THE HILLS HAVE EYES PART 2 Hmmm . . . well, to put it bluntly, is trash. It’s probably Wes Craven’s worst made film; in fact, it’s probably one of the most monumentally stupid films of its kind. And you know what? I love it. I love every Goddamn cheesy moment of it. Sure, it’s nothing really new, and those going into this expecting the same caliber as the original will be reeling twenty minutes in, but there’s plenty to seek your teeth into here. What other slasher movie has, not in any particular order: a mad dash through the desert on dirt bikes with Berryman, complete with football helmet on his head, shouting inanities and looking like a Loony Tune come to life; a giggling, bearded cannibal called “Reaper” who makes his presence known by shaking the nearest branch and growling like a rabid St. Bernard, and an inexplicable scene where the team’s friendly pooch has a vision to the events of the original?!!
Another thing the film really benefits from is a likeable, and surprisingly capable, central cast. Blair and Stafford make appealing leads and the supporting cast manages to bring life to their fairly one-dimensional roles via lots of charm and charisma. My favorite of the bunch is definitely the returning Janus Blythe, who adds a (very light!) layer of depth to the proceedings. It’s nice to know that even though this was sort of a hack job Craven still had the good sense to justify this sequel. Blythe’s return to the desert home where she grew up and her adaptation to her natural surroundings make for very compelling viewing indeed, no matter how corny the proceedings are. Why Blythe never really made it “big” as a true scream queen is beyond me; her performance here, as well as in the ’77 original and Tobe Hooper’s cult classic EATEN ALIVE (1976) are proof if proof were needed that she deserves that status. In fact, the film’s only real fault is that it leaves her character’s ultimate fate totally up in the air. Oh, and on a side note, be on the lookout for a young Penny Johnson, aka the President’s wife on the hit Fox drama series “24”; not only does she pop her top early on and get it in the film’s bloodiest, phoniest death scene, but she also sports one of the ugliest headbands ever committed to early 80’s slasher celluloid – and anyone who has had the (dis)pleasure of seeing Janet Julian’s in HUMONGOUS (1981) knows it faces stiff competition!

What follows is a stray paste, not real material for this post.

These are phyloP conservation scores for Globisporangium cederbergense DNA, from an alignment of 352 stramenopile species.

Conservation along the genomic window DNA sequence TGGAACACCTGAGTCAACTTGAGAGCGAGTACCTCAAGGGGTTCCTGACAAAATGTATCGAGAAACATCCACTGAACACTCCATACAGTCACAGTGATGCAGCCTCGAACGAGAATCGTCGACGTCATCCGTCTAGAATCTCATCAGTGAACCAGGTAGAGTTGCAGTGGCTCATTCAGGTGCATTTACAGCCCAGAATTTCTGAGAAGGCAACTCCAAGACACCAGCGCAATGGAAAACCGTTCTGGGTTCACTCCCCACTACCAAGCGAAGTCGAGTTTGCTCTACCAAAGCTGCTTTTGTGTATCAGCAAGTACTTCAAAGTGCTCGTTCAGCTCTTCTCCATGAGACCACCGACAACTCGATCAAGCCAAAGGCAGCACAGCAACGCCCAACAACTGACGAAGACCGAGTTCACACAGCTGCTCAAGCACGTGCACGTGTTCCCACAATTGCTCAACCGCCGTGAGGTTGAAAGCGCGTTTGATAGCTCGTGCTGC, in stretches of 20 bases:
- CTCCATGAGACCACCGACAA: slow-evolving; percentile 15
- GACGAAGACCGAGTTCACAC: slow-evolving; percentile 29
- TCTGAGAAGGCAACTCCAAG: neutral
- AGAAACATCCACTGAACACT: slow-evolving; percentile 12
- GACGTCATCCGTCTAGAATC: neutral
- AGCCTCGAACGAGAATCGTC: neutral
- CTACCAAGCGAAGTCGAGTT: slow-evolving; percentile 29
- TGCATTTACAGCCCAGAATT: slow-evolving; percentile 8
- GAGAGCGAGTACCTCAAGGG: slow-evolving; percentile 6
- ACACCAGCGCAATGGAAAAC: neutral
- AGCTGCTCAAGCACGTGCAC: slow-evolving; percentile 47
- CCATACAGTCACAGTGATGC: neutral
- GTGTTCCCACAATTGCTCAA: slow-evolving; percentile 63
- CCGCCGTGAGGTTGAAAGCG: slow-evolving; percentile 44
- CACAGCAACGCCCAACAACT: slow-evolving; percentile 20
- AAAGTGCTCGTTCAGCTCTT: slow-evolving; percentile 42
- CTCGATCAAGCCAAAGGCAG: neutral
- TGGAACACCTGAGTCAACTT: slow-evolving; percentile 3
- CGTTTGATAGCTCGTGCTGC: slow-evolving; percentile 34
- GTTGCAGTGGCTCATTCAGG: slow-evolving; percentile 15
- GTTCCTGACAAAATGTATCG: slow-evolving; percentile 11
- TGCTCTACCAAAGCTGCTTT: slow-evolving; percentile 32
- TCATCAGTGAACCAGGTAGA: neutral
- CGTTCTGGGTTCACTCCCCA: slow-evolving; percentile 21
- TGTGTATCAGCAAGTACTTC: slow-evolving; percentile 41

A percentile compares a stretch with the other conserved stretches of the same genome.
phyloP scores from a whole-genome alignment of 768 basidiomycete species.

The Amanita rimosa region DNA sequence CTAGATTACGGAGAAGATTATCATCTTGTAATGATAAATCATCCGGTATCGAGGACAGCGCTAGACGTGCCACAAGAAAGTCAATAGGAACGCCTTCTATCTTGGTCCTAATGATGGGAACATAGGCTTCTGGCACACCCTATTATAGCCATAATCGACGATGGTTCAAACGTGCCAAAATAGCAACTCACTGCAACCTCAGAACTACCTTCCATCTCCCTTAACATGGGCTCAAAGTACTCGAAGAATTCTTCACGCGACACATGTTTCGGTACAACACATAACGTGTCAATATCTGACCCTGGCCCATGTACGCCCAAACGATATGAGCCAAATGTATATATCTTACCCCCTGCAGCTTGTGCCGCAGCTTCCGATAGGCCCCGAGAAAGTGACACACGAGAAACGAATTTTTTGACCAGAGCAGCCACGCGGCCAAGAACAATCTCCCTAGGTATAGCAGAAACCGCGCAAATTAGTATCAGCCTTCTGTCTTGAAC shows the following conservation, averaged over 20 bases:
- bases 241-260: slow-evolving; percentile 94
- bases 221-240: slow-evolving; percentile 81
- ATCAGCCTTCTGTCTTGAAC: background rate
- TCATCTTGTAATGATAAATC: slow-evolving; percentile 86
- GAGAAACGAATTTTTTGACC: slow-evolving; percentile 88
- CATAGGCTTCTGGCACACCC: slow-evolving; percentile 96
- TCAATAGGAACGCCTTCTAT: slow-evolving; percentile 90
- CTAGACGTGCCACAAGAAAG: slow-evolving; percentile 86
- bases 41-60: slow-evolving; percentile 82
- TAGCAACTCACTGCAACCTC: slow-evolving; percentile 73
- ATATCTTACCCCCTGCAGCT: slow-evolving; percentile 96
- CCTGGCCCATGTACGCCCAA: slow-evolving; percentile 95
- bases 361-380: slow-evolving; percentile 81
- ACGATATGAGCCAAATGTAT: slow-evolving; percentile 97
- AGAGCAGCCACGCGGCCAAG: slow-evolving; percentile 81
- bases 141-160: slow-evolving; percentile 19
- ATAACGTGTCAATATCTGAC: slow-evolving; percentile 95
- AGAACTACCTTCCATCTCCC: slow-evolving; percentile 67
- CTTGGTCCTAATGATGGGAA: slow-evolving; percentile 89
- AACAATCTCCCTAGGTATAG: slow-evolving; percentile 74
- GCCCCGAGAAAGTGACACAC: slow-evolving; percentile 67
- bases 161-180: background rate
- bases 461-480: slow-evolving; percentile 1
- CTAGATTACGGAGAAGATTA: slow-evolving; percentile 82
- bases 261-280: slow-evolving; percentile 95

Now, as I mentioned above, Craven doesn’t look upon this film as anything more than a simple paycheck. He, at the time, was apparently quoted as saying that he would have done “Godzilla in Paris” if he had to, he was so desperate for money. It’s obvious that THE HILLS HAVE EYES PART 2 was a patch job; get a bunch of the actors from the original film, add a sliver of plot clearly inspired by the first three FRIDAY THE 13TH films and pad it out with footage from part 1 – and voila! You’ve got a sequel. To add to this theory, eagle-eyed, er, listeners will note that the music in this film is made up of familiar riffs from the FRIDAY THE 13TH films as well as Craven’s earlier SWAMP THING (1982). In fact, the Friday score is so prominent here – the only thing that’s missing is the familiar “Ha ha ch ch” – I half expected to see Betsy Palmer waddle in with her machete mumbling “Kill her mommy, kill heeerrrrr”. Now THAT would have been fun! (Funny enough, this film also served as the starting point for Blair as well as Kane Hodder, serving here as a stunt double; both of whom would go on to star in FRIDAY THE 13TH PART VII: THE NEW BLOOD).
Against all odds, the last half-hour of THE HILLS HAVE EYES PART 2 actually succeeds in delivering a few palpable thrills. The obligatory showdown is sort of like WAIT UNTIL DARK (1968) meets DEATH VALLEY (1982), with the blind Cass stumbling around the darkened silver mine (liberally strewn with the bodies of her friends, natch) as the machete-wielding Reaper stalks after her. Capped off with another fiery climax (what early 80’s rural slasher would be without one?!), THE HILLS HAVE EYES PART 2 ain’t no great shakes but it’s plenty of fun if you go into it with a sense of humor.
female:3 / male:5
1) Male crushed by boulder and found dismembered
2) Male shot through chest cavity with spear bolt
3) Male killed with hatchet (off-screen)
4) Female bearhugged to death
5) Female throat cut with machete
6) Female brained on rock – killed? ( * )
7) Male falls to his death from cliff top
8) Male set on fire and falls down mine shaft
[ * Spoiler: I've been dipping into the tie-in novel adaptation
of the sequel to check on Rachel/Ruby's true fate, and, well, it ain't good
... : "Rachel cried out with alarm as she tumbled backward into a deep
pit which had opened up beneath her. ... She braced herself for a hard landing.
But instead of a single thumping fall she felt a whole series of stabbing pains
... The points of the stakes bit deep into her body, as they gouged their torturous
paths right through her flesh and then out again, the gory tips ripping apart
the skin on the other side. ... And there was nothing she could do but scream
and and scream and scream." (Justin).]